Robert's performance of the 1913 version of Sonata 2 doesn't quite reach those heights, and the digital sound is less rich, but last spring I was sent a CD featuring the Russian-Dutch pianist Evelina Vorontsova performing piano works by Rachmaninoff, including the composer's 1931 revision of Sonata 2. Recorded at 24/192 with Brüel & Kjær FET/tube microphones, this CD's sound quality is rich and dynamic, and Vorontsova's playing is powerfully passionate. "After the impressively played fortissimi of the opening few minutes," Robert Levine wrote in his review in the August 2017 Stereophile, "Vorontsova meets the lovely cascades of sweet, luscious melody (at about 6:00) with grace and a gentle touch, playing with lyricism all the way into the maniacal Allegro molto, which is played with care and clarity at a tempo at which one can actually hear the music." Indeed! Vorontsova's performance of the second sonata is the perfect companion to Robert Silverman's performance of the first. (Vol.40 No.8)

Jim Austin


Art Pepper: No Limit
Art Pepper, alto & tenor saxophone; George Cables, piano; Tony Dumas, double bass, bass guitar; Carl Burnett, drums
Contemporary S7639 (LP). 1978. Lester & John Koenig, prods.; Dick Doss, mastering. AAA. TT: 37:42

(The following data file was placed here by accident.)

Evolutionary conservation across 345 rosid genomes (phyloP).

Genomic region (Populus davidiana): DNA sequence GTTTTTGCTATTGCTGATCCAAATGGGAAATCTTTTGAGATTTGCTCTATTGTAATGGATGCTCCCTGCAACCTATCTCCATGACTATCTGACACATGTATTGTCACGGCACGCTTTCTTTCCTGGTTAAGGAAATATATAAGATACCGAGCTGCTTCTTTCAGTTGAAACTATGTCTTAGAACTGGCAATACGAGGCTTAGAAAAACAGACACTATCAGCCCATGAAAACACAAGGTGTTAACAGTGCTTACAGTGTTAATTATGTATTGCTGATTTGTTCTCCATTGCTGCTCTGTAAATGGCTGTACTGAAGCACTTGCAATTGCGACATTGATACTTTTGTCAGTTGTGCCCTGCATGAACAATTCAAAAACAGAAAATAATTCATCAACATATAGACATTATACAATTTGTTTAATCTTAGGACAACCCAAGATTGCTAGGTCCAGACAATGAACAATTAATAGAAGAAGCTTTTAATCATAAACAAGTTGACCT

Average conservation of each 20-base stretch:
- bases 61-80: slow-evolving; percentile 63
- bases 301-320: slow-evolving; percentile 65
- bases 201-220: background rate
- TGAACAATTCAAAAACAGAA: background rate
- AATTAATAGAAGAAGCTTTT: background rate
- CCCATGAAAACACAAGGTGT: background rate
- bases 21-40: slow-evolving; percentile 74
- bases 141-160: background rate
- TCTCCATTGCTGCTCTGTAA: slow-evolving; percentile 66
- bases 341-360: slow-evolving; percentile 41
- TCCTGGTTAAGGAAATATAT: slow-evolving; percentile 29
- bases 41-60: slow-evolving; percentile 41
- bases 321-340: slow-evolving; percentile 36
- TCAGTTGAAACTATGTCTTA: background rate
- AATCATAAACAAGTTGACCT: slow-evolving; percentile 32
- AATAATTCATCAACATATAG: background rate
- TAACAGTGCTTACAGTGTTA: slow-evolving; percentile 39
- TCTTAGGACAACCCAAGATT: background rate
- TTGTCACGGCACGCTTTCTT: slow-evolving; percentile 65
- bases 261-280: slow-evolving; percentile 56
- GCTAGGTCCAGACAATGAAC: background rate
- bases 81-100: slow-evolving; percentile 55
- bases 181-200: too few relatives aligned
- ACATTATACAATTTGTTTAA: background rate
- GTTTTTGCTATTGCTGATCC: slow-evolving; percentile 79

This is one of those records you routinely see in used-record shops. A lot of Pepper's late-career, post-addiction recordings feature achingly beautiful playing, but Pepper's playing on No Limit—especially in "Ballad of the Sad Young Men," the album's only cover—has an almost unbearable poignancy. It's searing. I can't think of another piece of music that conveys so much sadness.


Squeeze: Argybargy
A&M CS-3232 (LP). 1980. Squeeze, prods.; John Wood, prod., eng., mix; Andy Lumm, eng. AAA. TT: 41:20

Growing up in a small, remote city, I wasn't exposed to music beyond Rush and Van Halen—but when my brother hauled home mix tapes from college, recorded from Philadelphia radio stations, I finally heard a bit of the richness of early-1980s music. I latched on hard to Squeeze, especially Argybargy. When, at age 17, a brush with mortality sent me to the hospital, I spent my last moments at home committing Argybargy to Maxell cassette as my mother packed my bag and toothbrush.

Walkmen were new then, and I didn't yet own one, so I hauled my chunky Sony headphones and Technics cassette deck (with its volume-controlled headphone jack) to the hospital and set it on the bedside table beside the ubiquitous plastic water pitcher. Chris Difford's romantic, punny lyrics and Glenn Tilbrook's tight, witty writing distracted me from the medical goings-on; I took refuge in a world of mussels, beaches, and young love. "Summer came so they went / down to the coast in his tent . . . / She told him in his rucksack / I think I want that chance back / to be perhaps the one who / will forever love you."

It still resonates. A perfect record.

Robert Baird